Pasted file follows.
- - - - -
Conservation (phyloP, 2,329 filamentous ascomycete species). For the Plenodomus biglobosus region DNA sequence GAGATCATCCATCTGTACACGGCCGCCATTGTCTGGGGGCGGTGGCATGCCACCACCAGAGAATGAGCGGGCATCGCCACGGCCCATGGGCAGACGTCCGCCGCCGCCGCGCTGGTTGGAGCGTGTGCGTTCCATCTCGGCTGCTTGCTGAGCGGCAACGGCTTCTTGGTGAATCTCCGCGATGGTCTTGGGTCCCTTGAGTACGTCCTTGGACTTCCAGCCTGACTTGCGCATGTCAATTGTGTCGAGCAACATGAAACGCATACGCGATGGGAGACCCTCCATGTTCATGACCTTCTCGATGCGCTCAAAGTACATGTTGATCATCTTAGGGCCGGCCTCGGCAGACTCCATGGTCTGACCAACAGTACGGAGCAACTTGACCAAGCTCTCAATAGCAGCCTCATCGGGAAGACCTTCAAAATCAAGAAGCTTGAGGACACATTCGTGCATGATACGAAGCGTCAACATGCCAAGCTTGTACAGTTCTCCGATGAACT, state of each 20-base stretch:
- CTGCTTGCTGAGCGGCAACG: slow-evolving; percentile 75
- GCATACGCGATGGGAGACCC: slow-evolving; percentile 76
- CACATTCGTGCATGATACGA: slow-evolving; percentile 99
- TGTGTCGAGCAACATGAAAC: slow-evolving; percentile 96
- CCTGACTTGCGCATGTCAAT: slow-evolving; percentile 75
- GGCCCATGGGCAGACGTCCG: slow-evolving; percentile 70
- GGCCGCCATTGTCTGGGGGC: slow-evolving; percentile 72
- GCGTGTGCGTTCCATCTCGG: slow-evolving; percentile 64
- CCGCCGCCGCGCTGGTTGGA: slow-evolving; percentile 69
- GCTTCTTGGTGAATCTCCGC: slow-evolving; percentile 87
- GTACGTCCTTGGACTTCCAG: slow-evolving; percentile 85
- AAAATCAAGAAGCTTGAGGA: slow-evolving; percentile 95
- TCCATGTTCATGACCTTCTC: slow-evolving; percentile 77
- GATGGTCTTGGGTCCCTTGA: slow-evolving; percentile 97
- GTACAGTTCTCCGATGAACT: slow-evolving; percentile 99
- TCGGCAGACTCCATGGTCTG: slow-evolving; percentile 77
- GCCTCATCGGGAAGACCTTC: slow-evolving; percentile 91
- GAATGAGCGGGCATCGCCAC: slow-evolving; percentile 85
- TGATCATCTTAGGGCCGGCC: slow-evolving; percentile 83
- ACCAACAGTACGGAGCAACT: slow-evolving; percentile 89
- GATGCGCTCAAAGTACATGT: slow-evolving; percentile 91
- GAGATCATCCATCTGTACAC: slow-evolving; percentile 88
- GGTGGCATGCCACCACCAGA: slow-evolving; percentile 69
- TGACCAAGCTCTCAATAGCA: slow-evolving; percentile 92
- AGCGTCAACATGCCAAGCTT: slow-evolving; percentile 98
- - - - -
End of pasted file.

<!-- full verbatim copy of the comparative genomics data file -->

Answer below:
Conservation (phyloP, 2,329 filamentous ascomycete species). For the Plenodomus biglobosus region DNA sequence GAGATCATCCATCTGTACACGGCCGCCATTGTCTGGGGGCGGTGGCATGCCACCACCAGAGAATGAGCGGGCATCGCCACGGCCCATGGGCAGACGTCCGCCGCCGCCGCGCTGGTTGGAGCGTGTGCGTTCCATCTCGGCTGCTTGCTGAGCGGCAACGGCTTCTTGGTGAATCTCCGCGATGGTCTTGGGTCCCTTGAGTACGTCCTTGGACTTCCAGCCTGACTTGCGCATGTCAATTGTGTCGAGCAACATGAAACGCATACGCGATGGGAGACCCTCCATGTTCATGACCTTCTCGATGCGCTCAAAGTACATGTTGATCATCTTAGGGCCGGCCTCGGCAGACTCCATGGTCTGACCAACAGTACGGAGCAACTTGACCAAGCTCTCAATAGCAGCCTCATCGGGAAGACCTTCAAAATCAAGAAGCTTGAGGACACATTCGTGCATGATACGAAGCGTCAACATGCCAAGCTTGTACAGTTCTCCGATGAACT, state of each 20-base stretch:
- CTGCTTGCTGAGCGGCAACG: slow-evolving; percentile 75
- GCATACGCGATGGGAGACCC: slow-evolving; percentile 76
- CACATTCGTGCATGATACGA: slow-evolving; percentile 99
- TGTGTCGAGCAACATGAAAC: slow-evolving; percentile 96
- CCTGACTTGCGCATGTCAAT: slow-evolving; percentile 75
- GGCCCATGGGCAGACGTCCG: slow-evolving; percentile 70
- GGCCGCCATTGTCTGGGGGC: slow-evolving; percentile 72
- GCGTGTGCGTTCCATCTCGG: slow-evolving; percentile 64
- CCGCCGCCGCGCTGGTTGGA: slow-evolving; percentile 69
- GCTTCTTGGTGAATCTCCGC: slow-evolving; percentile 87
- GTACGTCCTTGGACTTCCAG: slow-evolving; percentile 85
- AAAATCAAGAAGCTTGAGGA: slow-evolving; percentile 95
- TCCATGTTCATGACCTTCTC: slow-evolving; percentile 77
- GATGGTCTTGGGTCCCTTGA: slow-evolving; percentile 97
- GTACAGTTCTCCGATGAACT: slow-evolving; percentile 99
- TCGGCAGACTCCATGGTCTG: slow-evolving; percentile 77
- GCCTCATCGGGAAGACCTTC: slow-evolving; percentile 91
- GAATGAGCGGGCATCGCCAC: slow-evolving; percentile 85
- TGATCATCTTAGGGCCGGCC: slow-evolving; percentile 83
- ACCAACAGTACGGAGCAACT: slow-evolving; percentile 89
- GATGCGCTCAAAGTACATGT: slow-evolving; percentile 91
- GAGATCATCCATCTGTACAC: slow-evolving; percentile 88
- GGTGGCATGCCACCACCAGA: slow-evolving; percentile 69
- TGACCAAGCTCTCAATAGCA: slow-evolving; percentile 92
- AGCGTCAACATGCCAAGCTT: slow-evolving; percentile 98